After the war, Dom. Marmion had to rebuild the Abbey, restore the monks, helped establish Belgian Congregation of Benedictine monasteries, and temporarily oversaw the Monastery of the Dormition in Jerusalem. Despite the busyness of administration, he never neglected his principle responsibility as abbot – fostering the growth in holiness of his monks through his spiritual talks.

In the midsts of the worldwide flu epidemic, Blessed Dom. Columba Marmion died on January 30, 1923. When he was exhumed in 1963, his body was found to be incorrupt. He was beatified by Pope John Paul II during the Jubilee of 2000.

During his life, Dom. Marmion published three major works, known as his trilogy, edited by his secretary, Dom Raymond Thibaut, from his retreat notes. The works and original publication dates are Christ the Life of the Soul (1917), Christ in His Mysteries (1919), and Christ the Life of the Monk (1922). The trilogy focuses on the unfolding of Marmion’s central teaching on divine sonship. It begins with a general treatment of how our life comes from our union with Christ, then details how we access the mysteries of the life of Christ, through the liturgy and sacraments, and ends with an application of his teaching through the Benedictine life.

Dom. Marmion never tires of repeating the central thesis of his spiritual teaching: Christ is the life of our soul. To accept this, we have to move away from our own ideas of holiness, of our own plans, and accept God’s plan to give us holiness, in and through Christ, who is the “source” and “dispenser” of holiness.

Dom. Marmion relates that a central point of our reception of God’s divine life stems from our adoption as sons (and daughters) in the Son. Spiritual adoption and childhood is at the very center of all of his writing and teaching. God has chosen us, and drawn us into His divine life through Baptism. The Christian life is the living out of the gift of grace of adoption and entrance into the life of the Trinity. “We shall understand nothing—I do not say only of perfection, of holiness, but even of simple Christianity—if we do not grasp that its most essential foundation is constituted by the state of a child of God; participation, through sanctifying grace, in the eternal Sonship of the Word Incarnate” (Marmion, Christ in His Mysteries, 64). Through our union with Christ, we enter into the life of the Trinity.

To be holy is to be like God. Holiness is a supernatural life that only He can give, and with which we must cooperate. Our participation in God’s life is Trinitarian. “Our holiness will be to adhere to God known and loved, not any longer simply as the author of creation but as He knows and loves Himself in the bliss of His Trinity.” We do not become holy through our own efforts, but by “sharing {God’s} inner life” (Marmion, Christ the Life of the Soul, 18).

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From Fr. JC’s Desk: “Christ, Son of God and Model of Humility”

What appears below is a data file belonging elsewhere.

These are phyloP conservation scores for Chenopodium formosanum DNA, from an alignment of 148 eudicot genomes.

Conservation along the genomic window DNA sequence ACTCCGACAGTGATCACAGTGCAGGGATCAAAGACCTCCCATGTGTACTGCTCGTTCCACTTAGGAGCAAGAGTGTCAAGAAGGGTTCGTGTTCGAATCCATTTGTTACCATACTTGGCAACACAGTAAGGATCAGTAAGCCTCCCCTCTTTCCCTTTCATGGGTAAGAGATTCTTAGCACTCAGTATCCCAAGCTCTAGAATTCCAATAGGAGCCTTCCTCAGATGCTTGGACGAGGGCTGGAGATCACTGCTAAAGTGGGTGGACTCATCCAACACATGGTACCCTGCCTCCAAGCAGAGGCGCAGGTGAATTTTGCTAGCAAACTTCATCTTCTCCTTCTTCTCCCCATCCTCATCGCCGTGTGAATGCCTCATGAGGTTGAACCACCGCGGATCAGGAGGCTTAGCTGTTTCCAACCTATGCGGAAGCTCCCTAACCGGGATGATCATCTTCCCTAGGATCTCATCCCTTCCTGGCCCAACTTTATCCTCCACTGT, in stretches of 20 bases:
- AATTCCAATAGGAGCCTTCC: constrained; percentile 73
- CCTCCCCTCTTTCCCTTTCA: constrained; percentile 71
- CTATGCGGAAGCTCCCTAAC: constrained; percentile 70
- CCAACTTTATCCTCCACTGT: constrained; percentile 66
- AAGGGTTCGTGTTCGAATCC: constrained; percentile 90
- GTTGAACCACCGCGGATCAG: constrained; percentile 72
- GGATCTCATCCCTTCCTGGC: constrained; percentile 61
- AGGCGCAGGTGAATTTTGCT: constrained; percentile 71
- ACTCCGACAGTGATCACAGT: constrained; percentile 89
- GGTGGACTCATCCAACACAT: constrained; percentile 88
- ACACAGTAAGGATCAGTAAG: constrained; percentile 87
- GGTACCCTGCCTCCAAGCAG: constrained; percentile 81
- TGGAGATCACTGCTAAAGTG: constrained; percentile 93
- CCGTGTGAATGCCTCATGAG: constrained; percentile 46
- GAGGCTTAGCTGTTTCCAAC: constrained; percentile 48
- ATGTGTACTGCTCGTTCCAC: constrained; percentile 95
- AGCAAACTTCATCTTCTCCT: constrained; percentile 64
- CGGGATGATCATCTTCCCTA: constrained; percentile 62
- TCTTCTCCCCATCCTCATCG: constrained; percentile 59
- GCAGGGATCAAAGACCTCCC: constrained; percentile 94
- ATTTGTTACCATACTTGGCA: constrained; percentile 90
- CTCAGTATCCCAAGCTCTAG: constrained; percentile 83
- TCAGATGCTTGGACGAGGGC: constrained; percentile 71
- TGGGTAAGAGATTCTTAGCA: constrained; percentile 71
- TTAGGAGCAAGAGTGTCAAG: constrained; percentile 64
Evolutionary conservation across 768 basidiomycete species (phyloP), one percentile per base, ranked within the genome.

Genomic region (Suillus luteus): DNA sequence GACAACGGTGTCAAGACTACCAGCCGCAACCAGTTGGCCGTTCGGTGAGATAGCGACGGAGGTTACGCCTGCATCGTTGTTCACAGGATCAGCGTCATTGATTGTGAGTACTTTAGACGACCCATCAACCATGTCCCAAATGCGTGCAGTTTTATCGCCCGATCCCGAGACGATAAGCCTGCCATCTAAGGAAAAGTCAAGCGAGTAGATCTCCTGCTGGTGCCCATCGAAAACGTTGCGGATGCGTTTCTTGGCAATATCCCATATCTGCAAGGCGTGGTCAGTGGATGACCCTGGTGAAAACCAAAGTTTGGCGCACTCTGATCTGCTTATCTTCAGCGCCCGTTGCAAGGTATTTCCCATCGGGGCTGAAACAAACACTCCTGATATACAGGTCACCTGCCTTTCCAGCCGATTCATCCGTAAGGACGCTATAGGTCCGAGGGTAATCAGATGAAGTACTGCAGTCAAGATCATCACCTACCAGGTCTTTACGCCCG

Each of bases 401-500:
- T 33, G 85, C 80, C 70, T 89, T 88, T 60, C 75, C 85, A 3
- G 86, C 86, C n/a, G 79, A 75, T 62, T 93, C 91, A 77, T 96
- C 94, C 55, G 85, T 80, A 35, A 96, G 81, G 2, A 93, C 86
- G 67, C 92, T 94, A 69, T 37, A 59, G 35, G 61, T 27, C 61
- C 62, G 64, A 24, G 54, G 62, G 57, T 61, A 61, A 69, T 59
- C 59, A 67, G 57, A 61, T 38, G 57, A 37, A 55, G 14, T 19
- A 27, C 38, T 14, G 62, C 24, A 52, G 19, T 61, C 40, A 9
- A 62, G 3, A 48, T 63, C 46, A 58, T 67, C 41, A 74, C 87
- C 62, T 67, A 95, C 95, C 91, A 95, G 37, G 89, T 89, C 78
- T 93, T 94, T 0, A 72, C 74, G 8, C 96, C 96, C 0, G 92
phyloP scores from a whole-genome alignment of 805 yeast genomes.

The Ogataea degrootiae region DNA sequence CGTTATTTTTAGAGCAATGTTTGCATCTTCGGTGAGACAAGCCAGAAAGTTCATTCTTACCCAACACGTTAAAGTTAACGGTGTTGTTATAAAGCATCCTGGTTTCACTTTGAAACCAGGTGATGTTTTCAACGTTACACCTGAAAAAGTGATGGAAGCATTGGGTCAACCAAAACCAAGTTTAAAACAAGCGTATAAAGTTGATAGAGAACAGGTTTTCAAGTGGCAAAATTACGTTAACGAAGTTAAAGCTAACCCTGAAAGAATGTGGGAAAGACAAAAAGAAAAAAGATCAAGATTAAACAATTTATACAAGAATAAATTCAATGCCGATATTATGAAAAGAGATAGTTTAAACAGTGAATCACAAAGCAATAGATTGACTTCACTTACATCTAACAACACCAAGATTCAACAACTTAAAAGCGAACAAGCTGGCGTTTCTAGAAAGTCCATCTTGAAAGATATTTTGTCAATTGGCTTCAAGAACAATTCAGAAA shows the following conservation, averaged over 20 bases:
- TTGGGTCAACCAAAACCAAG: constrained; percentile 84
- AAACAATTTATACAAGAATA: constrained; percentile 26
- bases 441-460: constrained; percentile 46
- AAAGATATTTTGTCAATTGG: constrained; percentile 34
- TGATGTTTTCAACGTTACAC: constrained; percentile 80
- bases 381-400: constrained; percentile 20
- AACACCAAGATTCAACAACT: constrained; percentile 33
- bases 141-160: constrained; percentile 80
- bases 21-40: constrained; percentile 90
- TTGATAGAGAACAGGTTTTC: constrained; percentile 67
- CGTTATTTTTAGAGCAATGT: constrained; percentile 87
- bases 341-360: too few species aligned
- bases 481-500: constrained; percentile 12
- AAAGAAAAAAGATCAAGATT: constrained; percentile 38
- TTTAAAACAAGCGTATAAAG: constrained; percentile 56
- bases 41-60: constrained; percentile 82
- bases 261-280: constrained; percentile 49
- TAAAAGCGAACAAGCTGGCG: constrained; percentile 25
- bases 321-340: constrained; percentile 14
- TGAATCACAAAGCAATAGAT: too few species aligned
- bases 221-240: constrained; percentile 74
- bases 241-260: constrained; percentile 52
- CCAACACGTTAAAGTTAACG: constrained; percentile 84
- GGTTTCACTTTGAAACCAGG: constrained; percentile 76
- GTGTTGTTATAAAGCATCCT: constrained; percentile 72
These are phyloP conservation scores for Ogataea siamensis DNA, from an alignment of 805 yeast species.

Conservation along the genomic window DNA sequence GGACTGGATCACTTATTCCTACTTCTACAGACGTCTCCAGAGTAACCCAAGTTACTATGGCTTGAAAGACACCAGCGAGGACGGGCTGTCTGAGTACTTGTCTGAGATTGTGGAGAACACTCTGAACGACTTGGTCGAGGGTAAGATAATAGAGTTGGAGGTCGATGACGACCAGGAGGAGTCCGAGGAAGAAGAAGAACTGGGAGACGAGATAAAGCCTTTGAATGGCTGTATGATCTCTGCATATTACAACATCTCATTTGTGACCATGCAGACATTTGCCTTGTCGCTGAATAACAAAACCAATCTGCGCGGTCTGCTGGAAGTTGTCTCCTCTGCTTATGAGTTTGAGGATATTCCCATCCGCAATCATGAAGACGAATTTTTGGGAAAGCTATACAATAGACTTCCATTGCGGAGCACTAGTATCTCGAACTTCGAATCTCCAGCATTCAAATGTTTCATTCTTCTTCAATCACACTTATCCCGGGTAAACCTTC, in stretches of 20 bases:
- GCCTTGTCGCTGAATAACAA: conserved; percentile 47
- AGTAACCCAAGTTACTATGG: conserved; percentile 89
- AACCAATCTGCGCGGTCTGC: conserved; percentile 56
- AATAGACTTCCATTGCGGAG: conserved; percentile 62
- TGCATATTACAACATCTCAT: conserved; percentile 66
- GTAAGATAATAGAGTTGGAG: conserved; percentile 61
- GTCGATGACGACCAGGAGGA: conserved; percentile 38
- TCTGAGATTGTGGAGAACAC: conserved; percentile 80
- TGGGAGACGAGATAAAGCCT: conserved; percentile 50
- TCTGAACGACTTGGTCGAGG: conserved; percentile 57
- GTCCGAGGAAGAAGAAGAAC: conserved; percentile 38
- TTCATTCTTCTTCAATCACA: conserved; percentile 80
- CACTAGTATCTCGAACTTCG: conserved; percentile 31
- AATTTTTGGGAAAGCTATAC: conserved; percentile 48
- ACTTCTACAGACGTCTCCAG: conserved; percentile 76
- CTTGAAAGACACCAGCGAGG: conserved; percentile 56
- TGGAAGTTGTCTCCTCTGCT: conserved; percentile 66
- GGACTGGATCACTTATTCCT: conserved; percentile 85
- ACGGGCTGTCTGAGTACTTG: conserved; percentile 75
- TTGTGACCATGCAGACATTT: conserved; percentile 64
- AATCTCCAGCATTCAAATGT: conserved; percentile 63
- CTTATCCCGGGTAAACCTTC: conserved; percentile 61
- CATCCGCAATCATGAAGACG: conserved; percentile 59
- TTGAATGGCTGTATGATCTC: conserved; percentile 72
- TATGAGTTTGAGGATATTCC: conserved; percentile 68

Last week, I told you that Blessed Dom. Columba Marmion, after having been ordained a priest for the Archdiocese of Dublin in 1881, was given permission to enter the Benedictine Abbey of Maredsous in French-speaking Belgium in 1886 taking the religious name of Columba. Life in the monastery was not easy at first. Despite having a French mother, Columba spoke only a little French, so he had to learn French as he made the adjustment from being a diocesan priest to becoming a Benedictine monk. He described his novitiate as being traumatic, but he did make the adjustment, making final profession in 1891.

In the monastery, he took on several duties. He was assigned the assistant novice master in 1899, and when the monastery started a new foundation in the city of Louvain (the monastery of Mont-César), Dom. Marmion was named the prior (in charge of all the temporal affairs). While at Mont-César, Dom. Marmion taught at the Catholic University at Louvain, becoming famous for the retreats that he would give, and becoming a friend of the famous Cardinal Mercier.  In 1909, he returned to the Abbey of Moredsous when he was elected Abbot. 

 While certain that Christ was calling him to be a monk, it clearly was not an easy time for Dom. Marmion. How did he put up with it? He looked towards Christ Jesus as a model of humility. He noted that Jesus never sinned, and had no defect or imperfection in His being which would have given reason for Him to suffer humiliations, yet He did suffer them. Christ was accused of being possessed by the devil. They said that He performed His miracles through Beelzebub, the prince of darkness. He was spat upon, mocked, surged, maltreated, and eventually put to a horrible death. Jesus was the fullness of the Godhead, and possessed all wisdom and knowledge, always doing that which pleased His heavenly Father. Yet He suffered humiliations beyond counting. 

 Why? So that He could expiate our pride and self-love. Through the humiliations that Christ Jesus endured, He showed us what our humility ought to be. 

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A Homily for the 2nd Sunday of Lent (A-2017)